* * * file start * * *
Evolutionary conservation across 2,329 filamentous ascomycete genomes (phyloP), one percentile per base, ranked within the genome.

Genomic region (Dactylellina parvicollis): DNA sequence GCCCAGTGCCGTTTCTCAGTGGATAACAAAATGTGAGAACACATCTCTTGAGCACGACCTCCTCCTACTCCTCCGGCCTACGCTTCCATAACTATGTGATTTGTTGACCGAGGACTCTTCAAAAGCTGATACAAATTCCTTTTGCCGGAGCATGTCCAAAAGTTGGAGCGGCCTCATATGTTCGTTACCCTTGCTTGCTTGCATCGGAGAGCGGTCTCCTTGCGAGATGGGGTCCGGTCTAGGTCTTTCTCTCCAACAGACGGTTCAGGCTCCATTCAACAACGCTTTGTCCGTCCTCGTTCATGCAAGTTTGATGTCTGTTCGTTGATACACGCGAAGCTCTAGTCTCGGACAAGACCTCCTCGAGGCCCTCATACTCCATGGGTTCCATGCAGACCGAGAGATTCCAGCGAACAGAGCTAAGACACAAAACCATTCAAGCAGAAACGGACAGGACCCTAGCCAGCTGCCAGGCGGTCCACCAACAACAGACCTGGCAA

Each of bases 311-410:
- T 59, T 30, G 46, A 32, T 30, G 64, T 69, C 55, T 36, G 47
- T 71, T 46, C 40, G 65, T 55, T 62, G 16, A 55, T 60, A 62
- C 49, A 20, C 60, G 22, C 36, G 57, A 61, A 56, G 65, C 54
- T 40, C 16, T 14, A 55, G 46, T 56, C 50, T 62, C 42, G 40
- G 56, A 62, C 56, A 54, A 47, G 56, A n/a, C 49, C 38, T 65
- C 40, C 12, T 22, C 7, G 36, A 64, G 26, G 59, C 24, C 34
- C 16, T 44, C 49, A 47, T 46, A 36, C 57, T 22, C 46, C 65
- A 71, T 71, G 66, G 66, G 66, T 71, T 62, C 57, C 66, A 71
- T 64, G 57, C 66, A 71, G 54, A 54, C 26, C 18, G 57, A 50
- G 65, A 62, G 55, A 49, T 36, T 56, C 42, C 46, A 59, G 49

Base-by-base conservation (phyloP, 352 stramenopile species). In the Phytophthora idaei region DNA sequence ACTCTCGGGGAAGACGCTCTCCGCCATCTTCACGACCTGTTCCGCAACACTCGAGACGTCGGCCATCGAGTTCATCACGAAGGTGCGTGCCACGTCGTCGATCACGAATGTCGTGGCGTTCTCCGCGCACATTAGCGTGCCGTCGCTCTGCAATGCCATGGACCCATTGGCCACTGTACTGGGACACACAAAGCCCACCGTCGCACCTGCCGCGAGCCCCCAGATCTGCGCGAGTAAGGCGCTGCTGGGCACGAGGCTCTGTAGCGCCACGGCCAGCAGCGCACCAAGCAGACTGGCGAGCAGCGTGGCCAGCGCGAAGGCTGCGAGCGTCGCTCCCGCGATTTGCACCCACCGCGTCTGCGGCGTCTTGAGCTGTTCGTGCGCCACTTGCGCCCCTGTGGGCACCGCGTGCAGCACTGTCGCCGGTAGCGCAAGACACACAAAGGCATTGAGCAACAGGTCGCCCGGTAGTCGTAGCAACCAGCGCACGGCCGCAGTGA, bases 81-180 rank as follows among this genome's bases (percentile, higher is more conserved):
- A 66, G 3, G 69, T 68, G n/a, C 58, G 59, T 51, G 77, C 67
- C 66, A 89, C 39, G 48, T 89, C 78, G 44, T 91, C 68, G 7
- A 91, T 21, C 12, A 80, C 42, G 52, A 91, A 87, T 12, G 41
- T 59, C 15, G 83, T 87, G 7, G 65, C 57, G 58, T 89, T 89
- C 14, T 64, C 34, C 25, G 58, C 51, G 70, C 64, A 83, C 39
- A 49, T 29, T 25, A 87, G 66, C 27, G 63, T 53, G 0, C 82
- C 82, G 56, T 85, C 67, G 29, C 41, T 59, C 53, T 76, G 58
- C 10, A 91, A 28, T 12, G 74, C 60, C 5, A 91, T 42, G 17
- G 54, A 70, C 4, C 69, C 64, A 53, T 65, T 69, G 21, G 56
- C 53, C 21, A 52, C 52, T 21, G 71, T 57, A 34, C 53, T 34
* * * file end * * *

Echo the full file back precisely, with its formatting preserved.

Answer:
Evolutionary conservation across 2,329 filamentous ascomycete genomes (phyloP), one percentile per base, ranked within the genome.

Genomic region (Dactylellina parvicollis): DNA sequence GCCCAGTGCCGTTTCTCAGTGGATAACAAAATGTGAGAACACATCTCTTGAGCACGACCTCCTCCTACTCCTCCGGCCTACGCTTCCATAACTATGTGATTTGTTGACCGAGGACTCTTCAAAAGCTGATACAAATTCCTTTTGCCGGAGCATGTCCAAAAGTTGGAGCGGCCTCATATGTTCGTTACCCTTGCTTGCTTGCATCGGAGAGCGGTCTCCTTGCGAGATGGGGTCCGGTCTAGGTCTTTCTCTCCAACAGACGGTTCAGGCTCCATTCAACAACGCTTTGTCCGTCCTCGTTCATGCAAGTTTGATGTCTGTTCGTTGATACACGCGAAGCTCTAGTCTCGGACAAGACCTCCTCGAGGCCCTCATACTCCATGGGTTCCATGCAGACCGAGAGATTCCAGCGAACAGAGCTAAGACACAAAACCATTCAAGCAGAAACGGACAGGACCCTAGCCAGCTGCCAGGCGGTCCACCAACAACAGACCTGGCAA

Each of bases 311-410:
- T 59, T 30, G 46, A 32, T 30, G 64, T 69, C 55, T 36, G 47
- T 71, T 46, C 40, G 65, T 55, T 62, G 16, A 55, T 60, A 62
- C 49, A 20, C 60, G 22, C 36, G 57, A 61, A 56, G 65, C 54
- T 40, C 16, T 14, A 55, G 46, T 56, C 50, T 62, C 42, G 40
- G 56, A 62, C 56, A 54, A 47, G 56, A n/a, C 49, C 38, T 65
- C 40, C 12, T 22, C 7, G 36, A 64, G 26, G 59, C 24, C 34
- C 16, T 44, C 49, A 47, T 46, A 36, C 57, T 22, C 46, C 65
- A 71, T 71, G 66, G 66, G 66, T 71, T 62, C 57, C 66, A 71
- T 64, G 57, C 66, A 71, G 54, A 54, C 26, C 18, G 57, A 50
- G 65, A 62, G 55, A 49, T 36, T 56, C 42, C 46, A 59, G 49

Base-by-base conservation (phyloP, 352 stramenopile species). In the Phytophthora idaei region DNA sequence ACTCTCGGGGAAGACGCTCTCCGCCATCTTCACGACCTGTTCCGCAACACTCGAGACGTCGGCCATCGAGTTCATCACGAAGGTGCGTGCCACGTCGTCGATCACGAATGTCGTGGCGTTCTCCGCGCACATTAGCGTGCCGTCGCTCTGCAATGCCATGGACCCATTGGCCACTGTACTGGGACACACAAAGCCCACCGTCGCACCTGCCGCGAGCCCCCAGATCTGCGCGAGTAAGGCGCTGCTGGGCACGAGGCTCTGTAGCGCCACGGCCAGCAGCGCACCAAGCAGACTGGCGAGCAGCGTGGCCAGCGCGAAGGCTGCGAGCGTCGCTCCCGCGATTTGCACCCACCGCGTCTGCGGCGTCTTGAGCTGTTCGTGCGCCACTTGCGCCCCTGTGGGCACCGCGTGCAGCACTGTCGCCGGTAGCGCAAGACACACAAAGGCATTGAGCAACAGGTCGCCCGGTAGTCGTAGCAACCAGCGCACGGCCGCAGTGA, bases 81-180 rank as follows among this genome's bases (percentile, higher is more conserved):
- A 66, G 3, G 69, T 68, G n/a, C 58, G 59, T 51, G 77, C 67
- C 66, A 89, C 39, G 48, T 89, C 78, G 44, T 91, C 68, G 7
- A 91, T 21, C 12, A 80, C 42, G 52, A 91, A 87, T 12, G 41
- T 59, C 15, G 83, T 87, G 7, G 65, C 57, G 58, T 89, T 89
- C 14, T 64, C 34, C 25, G 58, C 51, G 70, C 64, A 83, C 39
- A 49, T 29, T 25, A 87, G 66, C 27, G 63, T 53, G 0, C 82
- C 82, G 56, T 85, C 67, G 29, C 41, T 59, C 53, T 76, G 58
- C 10, A 91, A 28, T 12, G 74, C 60, C 5, A 91, T 42, G 17
- G 54, A 70, C 4, C 69, C 64, A 53, T 65, T 69, G 21, G 56
- C 53, C 21, A 52, C 52, T 21, G 71, T 57, A 34, C 53, T 34